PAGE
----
Last Week to View Rare Artifacts at Ing Centenary Exhibition

By on July 10, 2014

PCHC Volunteers with visitors from Belgium / Photo from PCHC Press Release
PCHC Volunteers with visitors from Belgium / Photo from PCHC Press Release

11am-5pm daily ( closing at 4pm, Sunday) until July 13, 2014

At CCC Museum (555 Columbia St., Vancouver)                                                          

Visitors at the “Exhibition of Historical Artifacts of Overseas Chinese & Historical Figures of the Ing Clan” are delighted to be greeted by cheerful volunteers who offer to walk them through the exhibition, regaling them with stories in English, Cantonese and Mandarin.

“This is a powerful display that is long overdue”, remarked Maurice Copithorne, a retired diplomat who in 1973 represented Canada in signing the humanitarian agreement in Beijing that made it easier for people coming directly from Mainland China to be reunited with their families in Canada. He and his wife Tama were one of the many non-Cantonese-speaking visitors over the weekend at the month-long exhibition organized by the Ing Suey Sun Tong Association at the Chinese Cultural Centre Museum at 555 Columbia Street in Vancouver.

To support the Ing Association in reaching regular British Columbians who do not speak Cantonese or Taishanese (Toisanese) , the PCHC-MoM Society agreed to provide volunteer guides four days a week at the exhibition to animate the display in English, and sometimes in Mandarin as well.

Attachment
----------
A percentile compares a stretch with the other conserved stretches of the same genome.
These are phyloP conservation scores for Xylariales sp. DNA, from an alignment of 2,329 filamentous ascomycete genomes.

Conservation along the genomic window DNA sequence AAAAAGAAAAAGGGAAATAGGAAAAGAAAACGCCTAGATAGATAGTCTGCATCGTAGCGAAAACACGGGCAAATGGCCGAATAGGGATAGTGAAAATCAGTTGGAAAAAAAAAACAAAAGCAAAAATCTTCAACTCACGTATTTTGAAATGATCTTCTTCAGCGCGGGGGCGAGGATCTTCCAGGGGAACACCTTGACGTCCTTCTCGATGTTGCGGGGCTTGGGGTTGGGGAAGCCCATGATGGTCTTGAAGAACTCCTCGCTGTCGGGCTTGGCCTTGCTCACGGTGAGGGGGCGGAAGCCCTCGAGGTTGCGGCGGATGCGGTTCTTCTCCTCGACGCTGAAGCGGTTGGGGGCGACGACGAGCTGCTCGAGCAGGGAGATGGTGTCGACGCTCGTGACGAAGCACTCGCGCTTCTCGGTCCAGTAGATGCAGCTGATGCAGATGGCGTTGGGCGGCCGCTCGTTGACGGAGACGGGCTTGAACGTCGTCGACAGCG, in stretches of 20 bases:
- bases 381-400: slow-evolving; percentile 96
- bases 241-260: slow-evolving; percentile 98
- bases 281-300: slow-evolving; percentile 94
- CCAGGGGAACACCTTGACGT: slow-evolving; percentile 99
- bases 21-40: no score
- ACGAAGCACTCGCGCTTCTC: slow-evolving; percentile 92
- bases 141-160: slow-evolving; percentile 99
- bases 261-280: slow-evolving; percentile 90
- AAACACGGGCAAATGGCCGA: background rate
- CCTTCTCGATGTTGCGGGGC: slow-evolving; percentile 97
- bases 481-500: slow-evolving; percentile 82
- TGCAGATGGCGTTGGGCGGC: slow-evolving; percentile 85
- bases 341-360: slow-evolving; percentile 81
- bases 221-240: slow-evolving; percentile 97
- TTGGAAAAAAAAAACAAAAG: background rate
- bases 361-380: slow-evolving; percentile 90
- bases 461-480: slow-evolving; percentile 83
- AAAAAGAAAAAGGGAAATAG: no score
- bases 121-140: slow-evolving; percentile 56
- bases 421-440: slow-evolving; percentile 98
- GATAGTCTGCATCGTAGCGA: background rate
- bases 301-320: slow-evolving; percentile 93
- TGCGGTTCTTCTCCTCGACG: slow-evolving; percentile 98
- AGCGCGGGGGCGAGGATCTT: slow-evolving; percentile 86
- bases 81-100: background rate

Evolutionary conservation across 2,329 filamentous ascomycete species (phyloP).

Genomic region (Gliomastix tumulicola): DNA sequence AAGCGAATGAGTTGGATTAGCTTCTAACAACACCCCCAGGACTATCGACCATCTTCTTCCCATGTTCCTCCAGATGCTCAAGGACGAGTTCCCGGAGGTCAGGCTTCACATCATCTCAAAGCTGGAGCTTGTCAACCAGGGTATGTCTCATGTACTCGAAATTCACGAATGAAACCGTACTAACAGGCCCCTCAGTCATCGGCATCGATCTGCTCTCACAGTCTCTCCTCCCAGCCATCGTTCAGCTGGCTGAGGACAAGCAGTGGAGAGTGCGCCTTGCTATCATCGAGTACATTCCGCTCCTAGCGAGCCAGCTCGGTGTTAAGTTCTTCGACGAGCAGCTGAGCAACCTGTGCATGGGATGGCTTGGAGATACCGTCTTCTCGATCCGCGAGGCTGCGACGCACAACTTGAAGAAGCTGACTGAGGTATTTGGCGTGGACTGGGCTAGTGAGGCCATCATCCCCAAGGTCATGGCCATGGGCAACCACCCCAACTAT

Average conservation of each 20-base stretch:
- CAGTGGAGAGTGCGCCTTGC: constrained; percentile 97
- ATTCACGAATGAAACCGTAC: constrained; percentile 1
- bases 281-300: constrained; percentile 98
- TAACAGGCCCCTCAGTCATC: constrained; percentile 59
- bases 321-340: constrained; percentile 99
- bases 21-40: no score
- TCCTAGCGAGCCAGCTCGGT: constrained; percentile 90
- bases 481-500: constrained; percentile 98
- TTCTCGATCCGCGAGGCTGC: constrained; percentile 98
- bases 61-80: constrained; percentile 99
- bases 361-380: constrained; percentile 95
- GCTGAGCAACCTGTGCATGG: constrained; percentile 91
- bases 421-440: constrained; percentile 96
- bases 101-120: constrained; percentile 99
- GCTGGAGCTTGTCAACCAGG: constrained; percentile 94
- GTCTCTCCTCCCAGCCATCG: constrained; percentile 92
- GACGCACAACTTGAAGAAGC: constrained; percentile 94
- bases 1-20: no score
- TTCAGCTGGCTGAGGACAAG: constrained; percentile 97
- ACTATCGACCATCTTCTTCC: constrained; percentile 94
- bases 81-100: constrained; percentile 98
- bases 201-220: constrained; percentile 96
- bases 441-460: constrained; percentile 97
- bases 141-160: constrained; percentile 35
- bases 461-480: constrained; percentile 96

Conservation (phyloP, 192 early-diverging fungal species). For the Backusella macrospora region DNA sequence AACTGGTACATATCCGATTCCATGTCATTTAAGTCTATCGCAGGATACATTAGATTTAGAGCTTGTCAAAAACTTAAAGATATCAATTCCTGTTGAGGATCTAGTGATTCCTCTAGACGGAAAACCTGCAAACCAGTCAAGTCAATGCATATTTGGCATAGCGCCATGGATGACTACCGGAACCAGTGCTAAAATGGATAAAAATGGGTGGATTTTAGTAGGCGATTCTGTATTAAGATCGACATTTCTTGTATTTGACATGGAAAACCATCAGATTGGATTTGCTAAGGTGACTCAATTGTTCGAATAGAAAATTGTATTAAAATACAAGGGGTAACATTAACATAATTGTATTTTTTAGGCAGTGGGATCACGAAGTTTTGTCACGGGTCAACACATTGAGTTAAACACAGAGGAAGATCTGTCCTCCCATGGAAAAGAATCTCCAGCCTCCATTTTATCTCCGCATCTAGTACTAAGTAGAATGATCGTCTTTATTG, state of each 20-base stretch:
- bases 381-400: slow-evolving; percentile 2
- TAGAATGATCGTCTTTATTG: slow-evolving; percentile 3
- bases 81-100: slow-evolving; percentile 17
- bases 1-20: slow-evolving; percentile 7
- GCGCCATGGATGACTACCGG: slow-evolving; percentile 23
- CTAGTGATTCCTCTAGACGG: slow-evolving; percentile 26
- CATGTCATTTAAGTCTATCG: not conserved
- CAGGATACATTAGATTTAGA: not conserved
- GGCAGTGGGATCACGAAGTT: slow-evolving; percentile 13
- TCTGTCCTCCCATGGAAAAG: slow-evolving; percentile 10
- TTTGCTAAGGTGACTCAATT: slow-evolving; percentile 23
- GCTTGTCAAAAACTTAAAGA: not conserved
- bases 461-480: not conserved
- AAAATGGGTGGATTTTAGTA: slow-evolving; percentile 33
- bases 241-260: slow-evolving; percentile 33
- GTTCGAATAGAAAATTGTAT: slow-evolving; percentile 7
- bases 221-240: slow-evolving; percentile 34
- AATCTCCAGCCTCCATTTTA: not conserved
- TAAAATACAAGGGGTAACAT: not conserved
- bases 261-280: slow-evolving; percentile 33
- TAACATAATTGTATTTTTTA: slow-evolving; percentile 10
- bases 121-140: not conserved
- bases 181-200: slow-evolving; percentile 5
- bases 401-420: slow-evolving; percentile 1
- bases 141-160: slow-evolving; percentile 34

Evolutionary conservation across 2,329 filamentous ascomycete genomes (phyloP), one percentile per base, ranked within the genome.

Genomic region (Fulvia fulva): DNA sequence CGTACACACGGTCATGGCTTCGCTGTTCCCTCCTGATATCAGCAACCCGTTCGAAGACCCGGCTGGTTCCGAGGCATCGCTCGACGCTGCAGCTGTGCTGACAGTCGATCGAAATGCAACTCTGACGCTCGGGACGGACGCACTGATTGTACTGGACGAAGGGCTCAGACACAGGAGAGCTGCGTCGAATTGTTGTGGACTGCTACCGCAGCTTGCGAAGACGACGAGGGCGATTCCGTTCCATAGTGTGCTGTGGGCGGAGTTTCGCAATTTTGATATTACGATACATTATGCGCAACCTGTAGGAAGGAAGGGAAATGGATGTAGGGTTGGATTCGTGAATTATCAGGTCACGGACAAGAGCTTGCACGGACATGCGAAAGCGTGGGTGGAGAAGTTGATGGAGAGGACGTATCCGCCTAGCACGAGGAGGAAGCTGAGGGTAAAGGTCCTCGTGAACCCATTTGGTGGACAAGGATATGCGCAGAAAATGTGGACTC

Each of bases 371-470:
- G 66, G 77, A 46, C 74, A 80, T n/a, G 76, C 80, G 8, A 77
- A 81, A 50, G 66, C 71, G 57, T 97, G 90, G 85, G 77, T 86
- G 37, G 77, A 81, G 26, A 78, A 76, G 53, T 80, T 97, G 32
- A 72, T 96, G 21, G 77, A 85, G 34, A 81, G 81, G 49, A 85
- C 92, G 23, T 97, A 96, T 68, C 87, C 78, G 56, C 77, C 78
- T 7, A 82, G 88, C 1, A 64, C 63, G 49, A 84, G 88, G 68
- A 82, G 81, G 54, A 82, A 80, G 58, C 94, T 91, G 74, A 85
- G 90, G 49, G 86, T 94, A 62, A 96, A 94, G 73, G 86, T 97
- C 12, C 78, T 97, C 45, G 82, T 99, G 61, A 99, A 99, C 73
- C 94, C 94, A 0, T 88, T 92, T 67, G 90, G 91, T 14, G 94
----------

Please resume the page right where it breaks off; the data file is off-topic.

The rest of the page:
Mr Wu Xia Ru, the octogenarian initiator of this exhibition, is especially grateful that some of the volunteers are able to relate in Mandarin/ Putonghua the struggles and triumphs of the pioneer Chinese in Canada. “We purposely recruited Mandarin-speaking volunteers,” explained Chunli Yang of PCHC-MoM Society, “because it is so important for recent immigrants from Taiwan and China who don’t understand Cantonese to know the hardship and contribution of those in the past who made it possible for us to participate fully as Canadians today.” She is pleased that these stories are touching the hearts of many Mandarin-speaking visitors who show up at the exhibition.

In the last three weeks most of the English-speaking visitors to the museum were tourists from around the world.  “We hope to bring in more regular British Columbians, especially young people, to learn about these little-known stories which contribute to a more comprehensive history of B.C.”, said President Benny Eng of the Ing Association. “We are grateful to the Pacific Canada Heritage Centre – Museum of Migration Society for their assistance in helping us reach the mainstream society.”

The exhibition is open every day until Sunday, July 13, and PCHC volunteer guides will be available on Tuesday, Friday, Saturday and Sunday. Group visits for French-speaking organizations in B.C. can be arranged by prior appointment with Winnie Cheung of the PCHC-MoM Society at 604-836-8838.